WXYZ-Detroit - If Berry Gordy, Jr. was the creative genius who created Motown, then his big sister, Esther Gordy Edwards was the glue that for decades held the music empire together and protected its international image. She was a tough businesswoman who had a big heart for Detroit and its people. At 91, she leaves behind a rich history of accomplishment.
Throughout Motown’s golden years, Edwards held many different executive positions and served as one of Berry Gordy’s best advisors. She was also never afraid to tell him when she disagreed with him. Her candor was something he valued in an entertainment business where it was often hard to know who to trust.
Edwards was equally protective of many of Motown’s biggest stars when they were just young Detroit musical diamonds in the rough. Stevie Wonder, Marvin Gaye, The Four Tops, The”Temptin” Temptations, Smokey Robinson, Martha Reeves, and Diana Ross are just some of the many superstars she groomed, counseled and protected.
But I think her greatest legacy is what she did after Berry moved one of America’s greatest recording businesses to Los Angeles. Esther stayed behind in her beloved Detroit and secured everything she could get her hands on that reflected the history of Motown. It was under her watch and guidance that “Hitsville, U.S.A.” on West Grand Boulevard has become a museum of treasured memories that tourists flock to from all over the world.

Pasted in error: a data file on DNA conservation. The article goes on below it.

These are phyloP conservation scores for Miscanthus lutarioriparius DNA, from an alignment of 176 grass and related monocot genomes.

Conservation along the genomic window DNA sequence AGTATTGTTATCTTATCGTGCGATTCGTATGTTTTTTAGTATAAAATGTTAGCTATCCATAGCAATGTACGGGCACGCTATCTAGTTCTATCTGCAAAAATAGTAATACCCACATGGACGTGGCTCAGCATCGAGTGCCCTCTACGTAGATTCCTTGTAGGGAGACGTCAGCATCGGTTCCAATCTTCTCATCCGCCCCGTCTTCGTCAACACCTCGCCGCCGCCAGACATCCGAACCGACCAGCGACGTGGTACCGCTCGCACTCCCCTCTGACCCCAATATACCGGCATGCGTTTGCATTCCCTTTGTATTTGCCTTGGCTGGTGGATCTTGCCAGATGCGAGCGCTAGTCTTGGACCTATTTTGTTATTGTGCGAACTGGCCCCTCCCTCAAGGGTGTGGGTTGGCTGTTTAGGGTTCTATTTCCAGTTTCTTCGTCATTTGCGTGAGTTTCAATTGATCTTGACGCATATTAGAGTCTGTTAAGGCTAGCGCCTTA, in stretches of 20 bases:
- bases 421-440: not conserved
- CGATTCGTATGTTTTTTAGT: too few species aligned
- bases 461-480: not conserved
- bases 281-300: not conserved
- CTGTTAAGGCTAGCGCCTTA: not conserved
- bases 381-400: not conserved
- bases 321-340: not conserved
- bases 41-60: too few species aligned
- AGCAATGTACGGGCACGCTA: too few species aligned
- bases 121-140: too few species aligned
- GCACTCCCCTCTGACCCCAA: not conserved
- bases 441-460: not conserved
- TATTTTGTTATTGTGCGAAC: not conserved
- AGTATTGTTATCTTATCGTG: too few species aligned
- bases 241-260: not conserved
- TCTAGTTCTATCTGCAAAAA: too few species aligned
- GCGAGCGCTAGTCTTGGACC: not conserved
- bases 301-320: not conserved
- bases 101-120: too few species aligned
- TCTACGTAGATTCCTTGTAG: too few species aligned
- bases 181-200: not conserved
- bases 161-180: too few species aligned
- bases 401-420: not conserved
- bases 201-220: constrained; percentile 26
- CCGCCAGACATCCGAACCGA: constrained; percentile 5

Some of Esther’s critics said she had too heavy of a hand over “Hitsville, U.S.A.”, and may have unknowingly prevented it from becoming a monument on the scale of Cleveland’s Rock and Roll Hall of Fame. But coming to that conclusion may be very premature. The real test of her vision will come from today’s Motown leaders who she picked to carry the dream forward: Robin Terry, Chairman and Executive Director of the Motown Historical Museum (also Ms. Edwards’ very capable granddaughter) and Audley Smith, President & CEO of the Museum. Together, they have big plans for taking “Hitsville, U.S.A.” to a higher level of development and marketing. We hope so! It is truly one of Detroit’s greatest assets and can become an even greater tribute to Ester Gordy Edwards.
But finally, what I remember most about Esther was her beautiful smile, flawless complexion, and down-to-earth personality. She was easy to talk to and I never heard her brag about who she was even though many African Americans looked upon her as Black royalty. I talked to her about it once at the Gordy Mansion on Detroit’s famed Boston Boulevard. It was clear to me that she fully understood the Gordy family historical contribution to the world.
If the Motown legacy lives forever it will be because Esther Gordy Edwards was one of the chief architects of the foundation upon which it stands!
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